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Let me call you back

No really, it's me.

I need you to help me.

I forgot my password. Could you just reset it?

The MGM Grand hack and subsequent nightmare privacy issue for the company in 2023 was yet another example of how easily social engineering can thwart the most robust security solutions around. Vox has a good story on it:

How do you know if the "IT person" that's calling you is authorized? You don't. They might sound identical, they may know things that only your IT team should know, they may even look identical.

One of the only things you can do to try to improve your trust is to call them back on a number you already know. It, of course, doesn't count if they give you a number to call. Similarly it doesn't matter if the number they are calling from seems legit. This is critically important: your phone may give you the impression it's them.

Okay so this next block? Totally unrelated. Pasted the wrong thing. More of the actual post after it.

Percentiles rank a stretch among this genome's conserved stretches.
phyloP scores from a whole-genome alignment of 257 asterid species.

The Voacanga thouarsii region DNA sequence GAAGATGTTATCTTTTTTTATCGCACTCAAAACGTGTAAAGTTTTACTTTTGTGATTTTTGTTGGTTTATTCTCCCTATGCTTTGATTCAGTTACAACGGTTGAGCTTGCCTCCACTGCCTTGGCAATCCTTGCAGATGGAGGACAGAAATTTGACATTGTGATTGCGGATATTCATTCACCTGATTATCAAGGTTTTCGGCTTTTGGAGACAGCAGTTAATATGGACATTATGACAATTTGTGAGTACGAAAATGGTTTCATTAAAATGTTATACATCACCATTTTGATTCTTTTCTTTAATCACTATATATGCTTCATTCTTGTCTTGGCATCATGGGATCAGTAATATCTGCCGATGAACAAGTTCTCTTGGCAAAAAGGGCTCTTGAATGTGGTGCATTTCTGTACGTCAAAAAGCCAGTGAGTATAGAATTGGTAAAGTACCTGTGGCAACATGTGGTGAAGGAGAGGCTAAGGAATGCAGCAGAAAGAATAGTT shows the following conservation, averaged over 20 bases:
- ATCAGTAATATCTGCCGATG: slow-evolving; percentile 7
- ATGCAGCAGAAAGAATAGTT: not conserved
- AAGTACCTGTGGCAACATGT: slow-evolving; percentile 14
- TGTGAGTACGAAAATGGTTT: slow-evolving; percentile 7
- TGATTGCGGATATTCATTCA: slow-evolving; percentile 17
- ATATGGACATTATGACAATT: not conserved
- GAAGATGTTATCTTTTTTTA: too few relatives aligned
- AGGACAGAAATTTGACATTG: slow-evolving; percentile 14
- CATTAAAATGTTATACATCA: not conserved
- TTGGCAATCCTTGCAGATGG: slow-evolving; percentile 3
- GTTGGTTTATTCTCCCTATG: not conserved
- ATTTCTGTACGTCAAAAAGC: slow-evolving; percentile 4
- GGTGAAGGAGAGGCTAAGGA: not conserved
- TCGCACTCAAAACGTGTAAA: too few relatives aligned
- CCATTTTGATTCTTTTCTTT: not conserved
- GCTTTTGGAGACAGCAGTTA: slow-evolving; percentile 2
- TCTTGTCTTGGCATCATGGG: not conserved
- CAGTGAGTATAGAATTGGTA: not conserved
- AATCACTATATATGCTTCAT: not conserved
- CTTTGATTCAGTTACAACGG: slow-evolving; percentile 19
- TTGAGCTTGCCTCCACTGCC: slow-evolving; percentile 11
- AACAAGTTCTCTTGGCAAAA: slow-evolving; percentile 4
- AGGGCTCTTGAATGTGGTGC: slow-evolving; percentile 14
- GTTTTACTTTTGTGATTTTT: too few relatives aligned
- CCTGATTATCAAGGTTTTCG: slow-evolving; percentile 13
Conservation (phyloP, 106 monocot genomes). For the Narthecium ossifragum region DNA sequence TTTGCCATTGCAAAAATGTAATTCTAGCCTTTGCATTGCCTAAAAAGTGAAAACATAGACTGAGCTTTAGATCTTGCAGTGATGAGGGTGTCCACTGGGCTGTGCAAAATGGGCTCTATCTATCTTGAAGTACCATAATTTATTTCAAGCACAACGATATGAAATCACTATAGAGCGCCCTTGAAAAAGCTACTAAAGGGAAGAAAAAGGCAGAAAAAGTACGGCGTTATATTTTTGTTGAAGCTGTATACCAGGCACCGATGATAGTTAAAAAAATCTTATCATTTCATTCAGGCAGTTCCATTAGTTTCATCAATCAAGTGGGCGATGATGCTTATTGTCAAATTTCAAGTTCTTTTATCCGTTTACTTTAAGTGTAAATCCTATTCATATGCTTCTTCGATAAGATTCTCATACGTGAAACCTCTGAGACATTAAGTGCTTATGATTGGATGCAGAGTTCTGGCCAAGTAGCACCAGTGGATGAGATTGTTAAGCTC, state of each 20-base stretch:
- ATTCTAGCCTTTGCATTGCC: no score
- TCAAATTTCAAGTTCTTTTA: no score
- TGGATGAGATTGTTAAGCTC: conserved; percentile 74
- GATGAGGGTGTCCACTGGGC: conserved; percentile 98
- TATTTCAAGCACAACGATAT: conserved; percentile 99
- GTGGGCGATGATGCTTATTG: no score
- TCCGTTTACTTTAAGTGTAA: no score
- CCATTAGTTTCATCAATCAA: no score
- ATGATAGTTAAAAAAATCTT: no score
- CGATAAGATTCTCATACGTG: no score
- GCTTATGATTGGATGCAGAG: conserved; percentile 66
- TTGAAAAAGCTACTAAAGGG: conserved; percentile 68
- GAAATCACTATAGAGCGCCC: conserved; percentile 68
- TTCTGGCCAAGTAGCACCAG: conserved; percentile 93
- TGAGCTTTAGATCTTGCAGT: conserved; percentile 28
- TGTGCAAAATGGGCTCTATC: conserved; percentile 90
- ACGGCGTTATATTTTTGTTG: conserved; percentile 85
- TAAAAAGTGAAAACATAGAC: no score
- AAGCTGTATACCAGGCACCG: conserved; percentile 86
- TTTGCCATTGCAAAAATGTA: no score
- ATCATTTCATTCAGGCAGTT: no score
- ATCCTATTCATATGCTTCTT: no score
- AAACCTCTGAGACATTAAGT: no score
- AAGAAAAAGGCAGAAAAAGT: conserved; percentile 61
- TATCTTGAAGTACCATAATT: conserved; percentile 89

"Let me call you back" - if they argue or push back, that's a warning sign. If they tell you it's a different number than normal, that's a warning sign. Call them back on a number you already know to be legitimate.

It may be the difference between a secure or a very insecure interaction.


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